• If in the waiting room someone quits and rejoins, they'll show up as a third player. It doesn't seem possible to remove a player from the game, you have to cancel and create a whole new game.
• Pressing the "back" button in the browser has some very unintuitive results. I'd expect it to take me back to the homepage, but it seems to either leave me in the same game or put me back into a previous game.
• And not a bug, but it would be nice to be able to customize the timer length.
Comment by KingSupernova on List of Probability Calibration Exercises · 2022-01-24T21:11:14.492Z · LW · GW

Questions about a topic that I don't know about result in me just putting the maxent distribution on that question, which is fine if it's rare, but leads to unhelpful results if they make up a large proportion of all the questions. Most calibration tests I found pulled from generic trivia categories such as sports, politics, celebrities, science, and geography. I didn't find many that were domain-specific, so that might be a good area to focus on.

Some of them don't tell me what the right answers are at the end, or even which questions I got wrong, which I found unsatisfying. If there's a question that I marked as 95% and got wrong, I'd like to know what it was so that I can look into that topic further.

It's easiest to get people to answer small numbers of questions (<50), but that leads to a lot of noise in the results. A perfectly calibrated human answering 25 questions at 70% confidence could easily get 80% or 60% of them right and show up as miscalibrated. Incorporating statistical techniques to prevent that would be good. (For example, calculate the standard deviation for that number of questions at that confidence level, and only tell the user that they're over/under confident if they fall outside it.) The fifth one in my list above does something neat where they say "Your chance of being well calibrated, relative to the null hypothesis, is X percent". I'm not sure how that's calculated though.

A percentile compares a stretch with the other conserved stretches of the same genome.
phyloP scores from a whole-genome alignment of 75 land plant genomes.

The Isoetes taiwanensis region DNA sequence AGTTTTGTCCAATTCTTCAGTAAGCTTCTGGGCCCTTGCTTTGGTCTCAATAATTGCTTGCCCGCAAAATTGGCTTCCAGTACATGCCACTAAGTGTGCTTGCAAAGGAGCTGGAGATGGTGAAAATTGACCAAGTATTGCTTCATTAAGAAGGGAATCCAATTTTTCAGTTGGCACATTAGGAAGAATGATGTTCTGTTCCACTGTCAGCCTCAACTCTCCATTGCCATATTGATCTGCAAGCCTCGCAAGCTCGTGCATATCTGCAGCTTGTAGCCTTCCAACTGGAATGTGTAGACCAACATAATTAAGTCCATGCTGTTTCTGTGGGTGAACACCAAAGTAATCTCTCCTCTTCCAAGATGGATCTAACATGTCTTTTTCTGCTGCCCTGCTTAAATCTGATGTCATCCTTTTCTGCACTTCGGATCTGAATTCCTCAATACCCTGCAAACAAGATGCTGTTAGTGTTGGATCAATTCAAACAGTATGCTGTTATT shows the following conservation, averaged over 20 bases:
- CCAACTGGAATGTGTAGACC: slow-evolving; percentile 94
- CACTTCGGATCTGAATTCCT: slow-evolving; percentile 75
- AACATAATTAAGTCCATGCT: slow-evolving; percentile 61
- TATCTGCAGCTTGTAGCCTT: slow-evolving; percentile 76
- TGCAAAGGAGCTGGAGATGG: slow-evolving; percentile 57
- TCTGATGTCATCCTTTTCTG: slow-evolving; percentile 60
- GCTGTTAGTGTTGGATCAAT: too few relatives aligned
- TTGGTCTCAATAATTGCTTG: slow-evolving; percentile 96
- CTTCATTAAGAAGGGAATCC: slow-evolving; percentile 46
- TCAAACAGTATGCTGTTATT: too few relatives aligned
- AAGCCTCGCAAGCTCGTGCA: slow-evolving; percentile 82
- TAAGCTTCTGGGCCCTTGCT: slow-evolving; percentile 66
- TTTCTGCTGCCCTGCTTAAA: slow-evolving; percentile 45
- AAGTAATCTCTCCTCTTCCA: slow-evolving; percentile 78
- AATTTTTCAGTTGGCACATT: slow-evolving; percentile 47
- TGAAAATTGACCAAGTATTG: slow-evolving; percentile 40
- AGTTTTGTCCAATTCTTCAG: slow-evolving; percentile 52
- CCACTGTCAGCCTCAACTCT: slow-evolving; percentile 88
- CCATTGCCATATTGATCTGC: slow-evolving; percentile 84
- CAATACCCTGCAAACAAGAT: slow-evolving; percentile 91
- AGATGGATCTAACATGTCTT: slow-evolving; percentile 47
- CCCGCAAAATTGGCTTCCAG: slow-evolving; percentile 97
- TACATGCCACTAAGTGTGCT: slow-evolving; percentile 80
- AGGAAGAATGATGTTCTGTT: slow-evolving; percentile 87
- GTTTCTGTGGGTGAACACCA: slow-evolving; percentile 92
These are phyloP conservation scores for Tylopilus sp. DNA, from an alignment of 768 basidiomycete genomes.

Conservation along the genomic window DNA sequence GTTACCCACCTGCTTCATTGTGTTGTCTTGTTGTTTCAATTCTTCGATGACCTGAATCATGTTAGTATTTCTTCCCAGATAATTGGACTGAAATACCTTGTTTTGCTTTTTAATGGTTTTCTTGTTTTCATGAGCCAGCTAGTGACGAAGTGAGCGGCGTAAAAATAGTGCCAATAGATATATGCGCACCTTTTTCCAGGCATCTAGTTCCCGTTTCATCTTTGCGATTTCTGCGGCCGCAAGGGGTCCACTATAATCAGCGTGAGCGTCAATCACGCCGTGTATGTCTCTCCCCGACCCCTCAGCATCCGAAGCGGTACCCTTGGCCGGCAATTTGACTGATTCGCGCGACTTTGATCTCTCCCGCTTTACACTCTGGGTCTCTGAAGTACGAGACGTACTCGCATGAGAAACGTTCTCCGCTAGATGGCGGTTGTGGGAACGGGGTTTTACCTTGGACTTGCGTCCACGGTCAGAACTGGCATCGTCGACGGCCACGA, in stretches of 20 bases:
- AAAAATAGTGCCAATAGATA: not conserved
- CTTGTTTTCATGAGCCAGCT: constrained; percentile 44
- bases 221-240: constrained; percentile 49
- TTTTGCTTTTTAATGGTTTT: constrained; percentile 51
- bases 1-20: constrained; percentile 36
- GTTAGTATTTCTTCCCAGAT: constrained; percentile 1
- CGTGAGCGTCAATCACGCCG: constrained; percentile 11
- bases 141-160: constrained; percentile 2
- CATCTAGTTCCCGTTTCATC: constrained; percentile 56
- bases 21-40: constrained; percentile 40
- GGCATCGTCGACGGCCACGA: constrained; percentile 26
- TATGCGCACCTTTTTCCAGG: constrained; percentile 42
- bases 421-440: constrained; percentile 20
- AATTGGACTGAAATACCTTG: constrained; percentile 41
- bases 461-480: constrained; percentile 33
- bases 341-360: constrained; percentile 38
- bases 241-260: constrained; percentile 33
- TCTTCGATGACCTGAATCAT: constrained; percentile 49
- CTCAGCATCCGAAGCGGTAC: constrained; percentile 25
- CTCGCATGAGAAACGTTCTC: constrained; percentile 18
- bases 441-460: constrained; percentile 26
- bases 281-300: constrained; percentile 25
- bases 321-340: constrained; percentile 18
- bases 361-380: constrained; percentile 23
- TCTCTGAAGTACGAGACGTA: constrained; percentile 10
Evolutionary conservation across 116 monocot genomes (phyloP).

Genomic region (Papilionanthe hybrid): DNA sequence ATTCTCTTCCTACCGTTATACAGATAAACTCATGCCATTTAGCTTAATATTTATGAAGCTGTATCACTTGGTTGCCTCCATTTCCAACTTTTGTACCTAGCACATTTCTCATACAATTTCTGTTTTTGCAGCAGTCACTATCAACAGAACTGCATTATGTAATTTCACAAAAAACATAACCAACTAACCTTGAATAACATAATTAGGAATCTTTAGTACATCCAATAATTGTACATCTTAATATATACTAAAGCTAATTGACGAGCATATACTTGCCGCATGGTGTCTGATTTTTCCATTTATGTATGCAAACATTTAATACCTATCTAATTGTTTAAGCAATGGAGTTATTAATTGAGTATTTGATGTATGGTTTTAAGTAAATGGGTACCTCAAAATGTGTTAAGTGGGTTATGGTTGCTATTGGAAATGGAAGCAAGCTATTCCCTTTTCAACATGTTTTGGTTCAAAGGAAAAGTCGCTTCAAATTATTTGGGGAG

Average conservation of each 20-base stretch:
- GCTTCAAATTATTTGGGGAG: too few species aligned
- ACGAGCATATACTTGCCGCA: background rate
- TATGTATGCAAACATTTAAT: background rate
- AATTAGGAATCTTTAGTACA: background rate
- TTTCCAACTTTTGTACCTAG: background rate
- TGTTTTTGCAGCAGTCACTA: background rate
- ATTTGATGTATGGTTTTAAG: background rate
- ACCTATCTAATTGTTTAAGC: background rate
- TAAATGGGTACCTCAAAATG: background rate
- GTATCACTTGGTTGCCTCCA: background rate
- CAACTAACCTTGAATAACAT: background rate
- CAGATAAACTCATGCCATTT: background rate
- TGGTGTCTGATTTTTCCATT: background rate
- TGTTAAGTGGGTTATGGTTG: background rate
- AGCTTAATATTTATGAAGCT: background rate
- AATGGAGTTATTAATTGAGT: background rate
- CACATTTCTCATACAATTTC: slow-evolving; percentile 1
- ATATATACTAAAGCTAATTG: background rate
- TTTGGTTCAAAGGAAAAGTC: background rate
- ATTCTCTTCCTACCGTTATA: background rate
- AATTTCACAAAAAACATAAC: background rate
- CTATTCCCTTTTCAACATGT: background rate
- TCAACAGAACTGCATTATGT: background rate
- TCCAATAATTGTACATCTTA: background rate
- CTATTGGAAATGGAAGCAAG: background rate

Comment by KingSupernova on List of Probability Calibration Exercises · 2022-01-23T21:09:37.151Z · LW · GW

This looks super neat, thank you for sharing. I just did a quick test and can confirm that it is in fact riddled with bugs. If it would help, I can write up a list of what needs fixing.

Comment by KingSupernova on Looking for information on scoring calibration · 2022-01-15T21:50:57.921Z · LW · GW

Wouldn't an observed mismatch between assigned probability and observed probability count as Bayesian evidence towards miscalibration?

Comment by KingSupernova on Strategic ignorance and plausible deniability · 2021-10-15T00:06:43.617Z · LW · GW

I think you're confusing ignorance with other people's beliefs about that agent's ignorance. In your example of the police or the STD test, there is no benefit gained by that person being ignorant of the information. There is however a benefit of other people thinking the person was ignorant. If someone is able to find out whether they have an STD without anyone else knowing they've had that test, that's only a benefit for them. (Not including the internal cognitive burden of having to explicitly lie.)

Comment by KingSupernova on Test Your Calibration! · 2021-10-05T05:00:53.320Z · LW · GW

An open-ended probability calibration test is something I've been planning to build. I'd be curious to hear your thoughts on how the specifics should be implemented. How should they grade their own test in a way that avoids bias and still gives useful results?

Comment by KingSupernova on "Rational Agents Win" · 2021-09-24T21:03:43.443Z · LW · GW